Opinion

Volunteers build community | Mayor Skip Priest

When we think about the qualities that make our community special, we have to recognize the impact of Federal Way’s volunteers.

Take a look around and you will see the work of volunteers in some of our most important landmarks: St. Francis Hospital, the King County Aquatic Center, Celebration Park and the West Hylebos Wetlands. Each of these community landmarks started out as the vision of volunteers. More than buildings and parks, though, volunteers are a vital third sector of Federal Way that fills the gaps between business services and government services.

Volunteers change lives for the better. They feed the hungry, mentor at-risk youth, build community gardens, feed and clothe seniors and low-income families, beautify our parks and green spaces, and even round up wayward shopping carts.

Simply put, volunteers (and the nonprofits that support their activities) are vital to our community; especially so, during challenging economic times like these when everyone’s dollars are stretched thin. That’s why I am encouraging Federal Way residents and business owners to consider ways to volunteer in the community.

On Friday, I’ll be emceeing Communities in Schools’ annual breakfast fundraiser. This group’s incredibly powerful mentoring program brings positive adult role models into schools to work with at-risk youth. Giving just 45 minutes a week to this program can change a young person’s life.

Think about that. How often do you get a chance to change a life? Volunteering provides amazing opportunities to help your neighbors and help build a brighter future for the community.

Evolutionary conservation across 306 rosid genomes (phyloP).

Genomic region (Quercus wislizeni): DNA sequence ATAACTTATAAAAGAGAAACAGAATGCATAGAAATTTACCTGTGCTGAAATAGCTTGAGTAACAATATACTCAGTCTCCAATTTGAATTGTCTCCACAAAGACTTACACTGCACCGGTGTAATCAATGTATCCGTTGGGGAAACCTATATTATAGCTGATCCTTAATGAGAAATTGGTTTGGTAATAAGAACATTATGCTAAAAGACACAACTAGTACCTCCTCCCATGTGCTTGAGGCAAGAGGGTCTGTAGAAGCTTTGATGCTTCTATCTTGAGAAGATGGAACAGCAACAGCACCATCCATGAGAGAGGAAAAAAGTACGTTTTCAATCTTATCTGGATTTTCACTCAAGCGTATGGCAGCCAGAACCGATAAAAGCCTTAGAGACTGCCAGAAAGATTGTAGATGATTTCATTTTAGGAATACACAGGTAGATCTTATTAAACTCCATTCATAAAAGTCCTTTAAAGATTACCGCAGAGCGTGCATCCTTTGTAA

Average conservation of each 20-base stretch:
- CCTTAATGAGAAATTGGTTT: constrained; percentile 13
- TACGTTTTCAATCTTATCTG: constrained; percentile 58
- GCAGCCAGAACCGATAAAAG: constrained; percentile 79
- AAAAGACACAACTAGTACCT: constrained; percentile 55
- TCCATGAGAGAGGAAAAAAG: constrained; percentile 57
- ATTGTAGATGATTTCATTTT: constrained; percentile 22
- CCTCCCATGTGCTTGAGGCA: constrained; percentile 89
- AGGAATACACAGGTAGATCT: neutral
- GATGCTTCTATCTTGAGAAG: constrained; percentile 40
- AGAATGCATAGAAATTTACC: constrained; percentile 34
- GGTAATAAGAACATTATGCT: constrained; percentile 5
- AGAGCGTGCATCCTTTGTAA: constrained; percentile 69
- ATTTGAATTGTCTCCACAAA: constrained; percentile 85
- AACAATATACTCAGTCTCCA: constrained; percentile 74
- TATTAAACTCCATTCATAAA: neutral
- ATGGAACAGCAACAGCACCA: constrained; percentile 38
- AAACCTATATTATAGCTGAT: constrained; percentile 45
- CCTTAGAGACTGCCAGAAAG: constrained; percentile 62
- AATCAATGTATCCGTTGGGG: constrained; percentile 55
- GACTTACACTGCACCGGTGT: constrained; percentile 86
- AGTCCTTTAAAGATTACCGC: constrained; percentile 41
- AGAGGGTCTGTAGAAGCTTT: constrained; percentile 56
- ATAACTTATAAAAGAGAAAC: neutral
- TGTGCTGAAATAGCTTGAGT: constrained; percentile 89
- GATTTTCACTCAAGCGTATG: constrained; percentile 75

A new city recreation program called The Rhythmic Arts Project (TRAP) provides a great example of the power of volunteers. In September, the Federal Way Community Center began offering this groundbreaking educational program using drumming and percussion to teach and enrich the lives of community members with developmental disabilities. This program is the first of its kind in Washington state.

It wouldn’t have happened without a volunteer. Rob Sanders (who is also the Dumas Bay Centre’s very talented chef) came up with the inspiration for the program, persuaded the city’s recreation staff and has volunteered time and money to arrange training and to help run the classes.

When we do something selfless for a family member or a friend, it’s an act of love. It’s how we show that we care, and support our loved one’s future.

Volunteering is how we show love for our community. It’s an act that recognizes that all of Federal Way shares a common purpose. We’re all in this together and we have a common future. Volunteering is how we express our desire to create a better future for our community.

There are many, many volunteer opportunities in Federal Way, from the mentoring and TRAP program, to food and clothing banks, forest restoration, and many, many more. I’ve only been able to touch on a few here, but there are volunteer opportunities for every interest and background. In most cases, you don’t need a special skill or talent to volunteer. You just need a big heart and the ability to show up.

If you’d like help finding a volunteer organization that’s right for you, contact my office at (253) 835-2400.

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